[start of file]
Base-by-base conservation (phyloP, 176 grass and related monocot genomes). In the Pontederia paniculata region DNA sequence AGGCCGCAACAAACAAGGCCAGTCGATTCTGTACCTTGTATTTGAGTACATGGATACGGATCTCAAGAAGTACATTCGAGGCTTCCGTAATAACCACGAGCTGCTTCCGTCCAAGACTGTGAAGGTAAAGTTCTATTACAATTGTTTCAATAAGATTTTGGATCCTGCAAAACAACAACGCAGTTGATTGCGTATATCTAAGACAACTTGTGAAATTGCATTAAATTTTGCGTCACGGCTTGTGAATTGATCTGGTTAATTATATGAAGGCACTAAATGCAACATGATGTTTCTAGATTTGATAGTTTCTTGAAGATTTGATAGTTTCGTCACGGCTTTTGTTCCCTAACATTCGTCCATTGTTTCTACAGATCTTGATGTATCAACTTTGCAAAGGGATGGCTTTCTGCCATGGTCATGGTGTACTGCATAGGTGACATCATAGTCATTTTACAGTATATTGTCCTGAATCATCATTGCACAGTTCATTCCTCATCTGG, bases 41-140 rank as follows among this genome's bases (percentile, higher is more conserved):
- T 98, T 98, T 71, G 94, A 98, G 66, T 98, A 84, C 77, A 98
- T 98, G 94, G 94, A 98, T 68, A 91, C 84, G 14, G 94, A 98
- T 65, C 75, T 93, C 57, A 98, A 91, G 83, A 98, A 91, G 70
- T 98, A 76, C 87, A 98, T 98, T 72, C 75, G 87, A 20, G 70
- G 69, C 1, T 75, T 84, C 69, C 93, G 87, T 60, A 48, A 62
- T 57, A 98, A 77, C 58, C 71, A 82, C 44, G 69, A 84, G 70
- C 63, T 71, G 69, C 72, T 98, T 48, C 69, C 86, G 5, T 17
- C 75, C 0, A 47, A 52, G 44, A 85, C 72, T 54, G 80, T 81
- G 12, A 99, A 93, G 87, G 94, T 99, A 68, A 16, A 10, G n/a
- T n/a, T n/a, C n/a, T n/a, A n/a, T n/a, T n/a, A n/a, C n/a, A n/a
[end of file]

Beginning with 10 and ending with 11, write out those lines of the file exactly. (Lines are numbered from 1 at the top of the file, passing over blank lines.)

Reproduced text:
- G 12, A 99, A 93, G 87, G 94, T 99, A 68, A 16, A 10, G n/a
- T n/a, T n/a, C n/a, T n/a, A n/a, T n/a, T n/a, A n/a, C n/a, A n/a